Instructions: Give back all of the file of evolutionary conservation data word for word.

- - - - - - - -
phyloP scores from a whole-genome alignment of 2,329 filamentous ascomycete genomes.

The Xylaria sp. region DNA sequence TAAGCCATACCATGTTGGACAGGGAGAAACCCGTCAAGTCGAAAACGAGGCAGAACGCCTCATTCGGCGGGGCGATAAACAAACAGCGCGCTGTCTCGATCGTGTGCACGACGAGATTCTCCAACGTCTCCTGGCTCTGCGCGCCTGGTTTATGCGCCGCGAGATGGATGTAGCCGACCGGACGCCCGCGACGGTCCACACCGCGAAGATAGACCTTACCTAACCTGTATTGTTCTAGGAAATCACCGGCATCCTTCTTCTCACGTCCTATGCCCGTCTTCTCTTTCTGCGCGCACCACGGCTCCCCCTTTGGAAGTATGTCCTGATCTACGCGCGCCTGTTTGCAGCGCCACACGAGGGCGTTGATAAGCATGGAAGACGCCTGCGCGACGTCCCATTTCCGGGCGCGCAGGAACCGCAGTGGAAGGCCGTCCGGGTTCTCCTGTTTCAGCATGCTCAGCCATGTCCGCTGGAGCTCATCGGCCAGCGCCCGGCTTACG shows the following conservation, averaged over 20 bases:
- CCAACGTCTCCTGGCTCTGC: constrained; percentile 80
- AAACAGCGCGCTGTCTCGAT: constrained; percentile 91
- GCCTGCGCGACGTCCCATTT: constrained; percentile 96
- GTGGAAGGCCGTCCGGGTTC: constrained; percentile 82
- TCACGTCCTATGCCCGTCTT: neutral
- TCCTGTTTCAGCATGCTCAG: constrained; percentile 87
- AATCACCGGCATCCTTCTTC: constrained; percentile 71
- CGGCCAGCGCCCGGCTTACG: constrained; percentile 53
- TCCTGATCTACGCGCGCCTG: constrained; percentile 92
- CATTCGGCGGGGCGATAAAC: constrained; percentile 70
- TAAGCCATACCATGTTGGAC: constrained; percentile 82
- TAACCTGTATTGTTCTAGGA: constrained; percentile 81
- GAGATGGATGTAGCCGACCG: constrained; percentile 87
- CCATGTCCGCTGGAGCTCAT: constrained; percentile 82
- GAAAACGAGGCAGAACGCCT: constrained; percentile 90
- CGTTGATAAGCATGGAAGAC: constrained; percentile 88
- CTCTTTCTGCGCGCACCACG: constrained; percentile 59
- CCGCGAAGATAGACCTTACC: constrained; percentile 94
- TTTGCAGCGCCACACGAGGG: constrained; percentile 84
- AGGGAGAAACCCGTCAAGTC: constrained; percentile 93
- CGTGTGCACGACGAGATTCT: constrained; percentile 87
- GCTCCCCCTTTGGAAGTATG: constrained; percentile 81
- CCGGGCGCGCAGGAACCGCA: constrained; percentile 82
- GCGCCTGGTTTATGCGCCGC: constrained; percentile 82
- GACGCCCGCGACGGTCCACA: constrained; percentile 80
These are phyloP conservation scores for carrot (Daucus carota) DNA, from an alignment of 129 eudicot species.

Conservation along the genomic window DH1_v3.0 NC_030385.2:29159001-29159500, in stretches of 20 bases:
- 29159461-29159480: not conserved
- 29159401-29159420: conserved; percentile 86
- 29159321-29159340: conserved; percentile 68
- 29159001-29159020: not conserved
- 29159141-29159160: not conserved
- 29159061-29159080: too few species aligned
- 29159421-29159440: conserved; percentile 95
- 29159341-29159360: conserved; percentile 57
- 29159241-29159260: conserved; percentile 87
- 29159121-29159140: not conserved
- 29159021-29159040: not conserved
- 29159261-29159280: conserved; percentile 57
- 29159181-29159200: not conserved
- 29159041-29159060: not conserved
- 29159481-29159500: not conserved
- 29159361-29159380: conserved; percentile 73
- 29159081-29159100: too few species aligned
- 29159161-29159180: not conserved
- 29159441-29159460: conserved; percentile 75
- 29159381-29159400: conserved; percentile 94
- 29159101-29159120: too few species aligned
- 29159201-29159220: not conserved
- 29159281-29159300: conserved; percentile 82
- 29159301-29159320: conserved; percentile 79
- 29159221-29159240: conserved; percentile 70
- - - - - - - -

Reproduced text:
phyloP scores from a whole-genome alignment of 2,329 filamentous ascomycete genomes.

The Xylaria sp. region DNA sequence TAAGCCATACCATGTTGGACAGGGAGAAACCCGTCAAGTCGAAAACGAGGCAGAACGCCTCATTCGGCGGGGCGATAAACAAACAGCGCGCTGTCTCGATCGTGTGCACGACGAGATTCTCCAACGTCTCCTGGCTCTGCGCGCCTGGTTTATGCGCCGCGAGATGGATGTAGCCGACCGGACGCCCGCGACGGTCCACACCGCGAAGATAGACCTTACCTAACCTGTATTGTTCTAGGAAATCACCGGCATCCTTCTTCTCACGTCCTATGCCCGTCTTCTCTTTCTGCGCGCACCACGGCTCCCCCTTTGGAAGTATGTCCTGATCTACGCGCGCCTGTTTGCAGCGCCACACGAGGGCGTTGATAAGCATGGAAGACGCCTGCGCGACGTCCCATTTCCGGGCGCGCAGGAACCGCAGTGGAAGGCCGTCCGGGTTCTCCTGTTTCAGCATGCTCAGCCATGTCCGCTGGAGCTCATCGGCCAGCGCCCGGCTTACG shows the following conservation, averaged over 20 bases:
- CCAACGTCTCCTGGCTCTGC: constrained; percentile 80
- AAACAGCGCGCTGTCTCGAT: constrained; percentile 91
- GCCTGCGCGACGTCCCATTT: constrained; percentile 96
- GTGGAAGGCCGTCCGGGTTC: constrained; percentile 82
- TCACGTCCTATGCCCGTCTT: neutral
- TCCTGTTTCAGCATGCTCAG: constrained; percentile 87
- AATCACCGGCATCCTTCTTC: constrained; percentile 71
- CGGCCAGCGCCCGGCTTACG: constrained; percentile 53
- TCCTGATCTACGCGCGCCTG: constrained; percentile 92
- CATTCGGCGGGGCGATAAAC: constrained; percentile 70
- TAAGCCATACCATGTTGGAC: constrained; percentile 82
- TAACCTGTATTGTTCTAGGA: constrained; percentile 81
- GAGATGGATGTAGCCGACCG: constrained; percentile 87
- CCATGTCCGCTGGAGCTCAT: constrained; percentile 82
- GAAAACGAGGCAGAACGCCT: constrained; percentile 90
- CGTTGATAAGCATGGAAGAC: constrained; percentile 88
- CTCTTTCTGCGCGCACCACG: constrained; percentile 59
- CCGCGAAGATAGACCTTACC: constrained; percentile 94
- TTTGCAGCGCCACACGAGGG: constrained; percentile 84
- AGGGAGAAACCCGTCAAGTC: constrained; percentile 93
- CGTGTGCACGACGAGATTCT: constrained; percentile 87
- GCTCCCCCTTTGGAAGTATG: constrained; percentile 81
- CCGGGCGCGCAGGAACCGCA: constrained; percentile 82
- GCGCCTGGTTTATGCGCCGC: constrained; percentile 82
- GACGCCCGCGACGGTCCACA: constrained; percentile 80
These are phyloP conservation scores for carrot (Daucus carota) DNA, from an alignment of 129 eudicot species.

Conservation along the genomic window DH1_v3.0 NC_030385.2:29159001-29159500, in stretches of 20 bases:
- 29159461-29159480: not conserved
- 29159401-29159420: conserved; percentile 86
- 29159321-29159340: conserved; percentile 68
- 29159001-29159020: not conserved
- 29159141-29159160: not conserved
- 29159061-29159080: too few species aligned
- 29159421-29159440: conserved; percentile 95
- 29159341-29159360: conserved; percentile 57
- 29159241-29159260: conserved; percentile 87
- 29159121-29159140: not conserved
- 29159021-29159040: not conserved
- 29159261-29159280: conserved; percentile 57
- 29159181-29159200: not conserved
- 29159041-29159060: not conserved
- 29159481-29159500: not conserved
- 29159361-29159380: conserved; percentile 73
- 29159081-29159100: too few species aligned
- 29159161-29159180: not conserved
- 29159441-29159460: conserved; percentile 75
- 29159381-29159400: conserved; percentile 94
- 29159101-29159120: too few species aligned
- 29159201-29159220: not conserved
- 29159281-29159300: conserved; percentile 82
- 29159301-29159320: conserved; percentile 79
- 29159221-29159240: conserved; percentile 70